Submitted to: Journal of Food Measurement & Characterization
Publication Type: Peer Reviewed Journal
Publication Acceptance Date: 1/30/2014
Publication Date: 2/13/2014
Citation: Qin, J., Chao, K., Kim, M.S., Lee, H., Peng, Y. 2014. Development of a Raman chemical imaging detection method for authenticating skim milk powder. Journal of Food Measurement & Characterization. 8(2):122-131. Interpretive Summary: In recent years, there have been incidents where milk powder has been deliberately adulterated for the purpose of improving perceived quality. Such adulterants present a serious food safety hazard. Since traditional detection methods for identification of adulterants are time consuming and costly, there is a need to develop a rapid and accurate method for authentication of milk powder. This study focused on the potential of Raman chemical imaging for detection of multiple adulterants in milk powder. Potential chemical adulterants, including ammonium sulfate, dicyandiamide, melamine, and urea, were mixed together into skim dry milk. A simple image classification method was developed to generate Raman chemical images allowing for the visualization and identification of the multiple adulterant particles in the milk powder at concentrations as low as 0.1%. The detection method developed in this study has the potential to be adapted for future high throughput inspection systems for rapid and accurate authentication of dry food ingredients. The technique would benefit food processors in ensuring the safety and quality of their products/ingredients, as well as regulatory agencies, such as the U.S. Food and Drug Administration and the USDA Food Safety and Inspection Service, with interests in enforcing standards of food safety and quality.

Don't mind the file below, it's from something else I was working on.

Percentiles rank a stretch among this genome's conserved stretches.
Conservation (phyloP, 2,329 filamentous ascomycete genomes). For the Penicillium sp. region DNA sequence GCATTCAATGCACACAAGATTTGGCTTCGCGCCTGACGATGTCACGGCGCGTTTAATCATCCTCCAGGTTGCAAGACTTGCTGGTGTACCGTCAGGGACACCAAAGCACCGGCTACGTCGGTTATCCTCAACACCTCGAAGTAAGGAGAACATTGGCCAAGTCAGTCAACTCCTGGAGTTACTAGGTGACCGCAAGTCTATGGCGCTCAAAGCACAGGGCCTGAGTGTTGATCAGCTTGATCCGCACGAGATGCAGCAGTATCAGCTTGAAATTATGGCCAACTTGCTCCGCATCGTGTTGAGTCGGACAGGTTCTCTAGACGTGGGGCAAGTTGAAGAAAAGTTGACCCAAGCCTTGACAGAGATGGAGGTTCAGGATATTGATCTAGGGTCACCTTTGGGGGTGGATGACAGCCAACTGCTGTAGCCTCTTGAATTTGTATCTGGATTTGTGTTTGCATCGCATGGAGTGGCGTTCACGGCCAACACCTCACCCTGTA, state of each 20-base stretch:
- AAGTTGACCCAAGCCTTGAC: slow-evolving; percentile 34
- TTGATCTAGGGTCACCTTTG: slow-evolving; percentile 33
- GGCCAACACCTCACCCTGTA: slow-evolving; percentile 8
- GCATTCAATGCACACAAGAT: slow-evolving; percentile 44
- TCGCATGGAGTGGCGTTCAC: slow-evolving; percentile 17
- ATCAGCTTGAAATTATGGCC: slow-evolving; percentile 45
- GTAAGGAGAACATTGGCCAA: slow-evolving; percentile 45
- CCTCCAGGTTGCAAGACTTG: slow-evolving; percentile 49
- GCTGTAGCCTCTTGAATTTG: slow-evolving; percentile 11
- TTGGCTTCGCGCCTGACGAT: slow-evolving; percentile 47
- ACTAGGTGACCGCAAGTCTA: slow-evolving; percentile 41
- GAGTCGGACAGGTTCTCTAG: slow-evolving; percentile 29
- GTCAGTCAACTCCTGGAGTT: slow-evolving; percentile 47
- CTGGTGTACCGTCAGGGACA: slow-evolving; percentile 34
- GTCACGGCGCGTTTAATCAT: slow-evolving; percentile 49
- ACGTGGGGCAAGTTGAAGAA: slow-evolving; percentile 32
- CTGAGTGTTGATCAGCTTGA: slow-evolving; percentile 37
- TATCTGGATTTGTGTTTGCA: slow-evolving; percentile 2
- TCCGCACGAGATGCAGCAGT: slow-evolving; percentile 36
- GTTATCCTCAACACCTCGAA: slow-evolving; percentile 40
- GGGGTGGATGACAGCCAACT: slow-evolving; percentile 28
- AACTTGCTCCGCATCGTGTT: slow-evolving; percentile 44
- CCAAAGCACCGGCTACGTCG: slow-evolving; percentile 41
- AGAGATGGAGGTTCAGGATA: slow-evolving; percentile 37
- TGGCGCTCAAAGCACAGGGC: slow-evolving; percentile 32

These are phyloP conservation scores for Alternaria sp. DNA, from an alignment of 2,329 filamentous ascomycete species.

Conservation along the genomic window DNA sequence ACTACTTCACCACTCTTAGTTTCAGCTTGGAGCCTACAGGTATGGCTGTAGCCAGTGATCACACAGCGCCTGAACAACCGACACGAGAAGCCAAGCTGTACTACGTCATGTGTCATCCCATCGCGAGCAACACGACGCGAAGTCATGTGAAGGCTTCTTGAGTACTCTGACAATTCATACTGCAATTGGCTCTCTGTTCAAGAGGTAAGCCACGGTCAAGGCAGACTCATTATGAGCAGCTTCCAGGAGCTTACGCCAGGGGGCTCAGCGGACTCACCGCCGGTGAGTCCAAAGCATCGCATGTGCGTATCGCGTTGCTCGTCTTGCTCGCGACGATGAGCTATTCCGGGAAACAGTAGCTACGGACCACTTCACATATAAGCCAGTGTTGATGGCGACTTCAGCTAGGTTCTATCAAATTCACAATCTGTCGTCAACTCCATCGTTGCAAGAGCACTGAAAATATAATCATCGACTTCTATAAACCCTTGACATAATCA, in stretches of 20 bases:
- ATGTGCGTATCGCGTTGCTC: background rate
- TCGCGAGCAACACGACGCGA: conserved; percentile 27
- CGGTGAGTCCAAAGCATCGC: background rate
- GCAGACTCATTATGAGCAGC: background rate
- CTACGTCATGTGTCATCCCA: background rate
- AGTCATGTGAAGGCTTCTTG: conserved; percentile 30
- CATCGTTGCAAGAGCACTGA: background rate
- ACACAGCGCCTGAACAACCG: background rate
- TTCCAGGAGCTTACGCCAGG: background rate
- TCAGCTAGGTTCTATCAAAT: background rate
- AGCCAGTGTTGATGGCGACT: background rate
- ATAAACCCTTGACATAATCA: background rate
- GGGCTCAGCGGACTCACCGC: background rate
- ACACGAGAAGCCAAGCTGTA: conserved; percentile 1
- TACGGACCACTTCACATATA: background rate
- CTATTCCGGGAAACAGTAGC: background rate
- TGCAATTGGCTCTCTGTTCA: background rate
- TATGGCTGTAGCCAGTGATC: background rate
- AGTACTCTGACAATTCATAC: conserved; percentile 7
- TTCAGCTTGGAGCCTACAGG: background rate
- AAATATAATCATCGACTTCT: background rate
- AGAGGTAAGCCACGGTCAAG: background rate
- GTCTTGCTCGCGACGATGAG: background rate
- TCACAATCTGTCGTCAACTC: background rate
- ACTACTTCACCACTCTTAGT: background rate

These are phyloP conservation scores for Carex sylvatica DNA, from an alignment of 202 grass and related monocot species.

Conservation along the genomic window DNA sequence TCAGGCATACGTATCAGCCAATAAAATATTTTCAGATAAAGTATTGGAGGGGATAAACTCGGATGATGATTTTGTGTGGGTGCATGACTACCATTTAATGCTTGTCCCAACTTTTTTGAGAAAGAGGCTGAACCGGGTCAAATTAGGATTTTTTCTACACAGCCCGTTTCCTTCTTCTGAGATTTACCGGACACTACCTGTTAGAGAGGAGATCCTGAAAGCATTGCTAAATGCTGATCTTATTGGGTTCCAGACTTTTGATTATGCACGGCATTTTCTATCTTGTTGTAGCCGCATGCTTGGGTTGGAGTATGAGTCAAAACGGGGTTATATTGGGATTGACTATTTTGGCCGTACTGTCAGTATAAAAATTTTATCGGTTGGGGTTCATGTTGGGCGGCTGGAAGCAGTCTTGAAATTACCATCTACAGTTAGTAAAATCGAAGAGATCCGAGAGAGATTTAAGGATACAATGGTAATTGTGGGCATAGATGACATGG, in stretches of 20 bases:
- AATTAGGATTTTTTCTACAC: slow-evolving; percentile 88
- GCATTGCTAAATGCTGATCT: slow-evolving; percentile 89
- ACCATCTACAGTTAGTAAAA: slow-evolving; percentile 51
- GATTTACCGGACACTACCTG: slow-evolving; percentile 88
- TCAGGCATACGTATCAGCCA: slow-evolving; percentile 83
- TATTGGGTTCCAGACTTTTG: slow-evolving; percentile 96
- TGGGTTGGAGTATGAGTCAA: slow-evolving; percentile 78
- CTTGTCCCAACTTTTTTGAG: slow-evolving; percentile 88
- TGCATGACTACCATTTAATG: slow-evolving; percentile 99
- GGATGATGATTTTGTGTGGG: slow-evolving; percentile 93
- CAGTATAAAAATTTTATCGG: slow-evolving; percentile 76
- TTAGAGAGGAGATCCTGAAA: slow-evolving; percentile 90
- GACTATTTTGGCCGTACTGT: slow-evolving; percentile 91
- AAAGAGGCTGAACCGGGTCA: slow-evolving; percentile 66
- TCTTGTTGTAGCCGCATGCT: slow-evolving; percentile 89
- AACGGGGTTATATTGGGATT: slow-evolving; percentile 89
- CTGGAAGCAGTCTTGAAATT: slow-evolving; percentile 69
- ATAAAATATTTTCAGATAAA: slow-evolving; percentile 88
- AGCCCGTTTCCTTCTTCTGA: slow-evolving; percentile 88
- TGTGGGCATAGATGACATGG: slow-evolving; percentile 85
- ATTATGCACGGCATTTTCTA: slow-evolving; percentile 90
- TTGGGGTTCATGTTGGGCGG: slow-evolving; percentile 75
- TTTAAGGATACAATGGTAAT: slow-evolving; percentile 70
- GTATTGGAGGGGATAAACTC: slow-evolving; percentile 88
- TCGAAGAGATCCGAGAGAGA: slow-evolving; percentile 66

Technical Abstract: This research demonstrated that Raman chemical imaging coupled with a simple image classification algorithm can be used to detect multiple chemical adulterants in skim milk powder. Ammonium sulfate, dicyandiamide, melamine, and urea were mixed into the milk powder as chemical adulterants in the concentration range of 0.1–5.0%. A Raman imaging system with a 785-nm laser was used to acquire hyperspectral images in the wavenumber range of 102–2538 cm–1 for a 25×25 mm2 area of each mixture. An image classification method was developed based on single-band fluorescence-free images at unique Raman peaks of the adulterants. Raman chemical images were created to visualize identification and distribution of the multiple adulterant particles in the milk powder. The detection algorithm developed in this study has the potential to be adapted for a future high-throughput inspection system for rapid and accurate authentication of milk powder and other powdered food and food ingredients.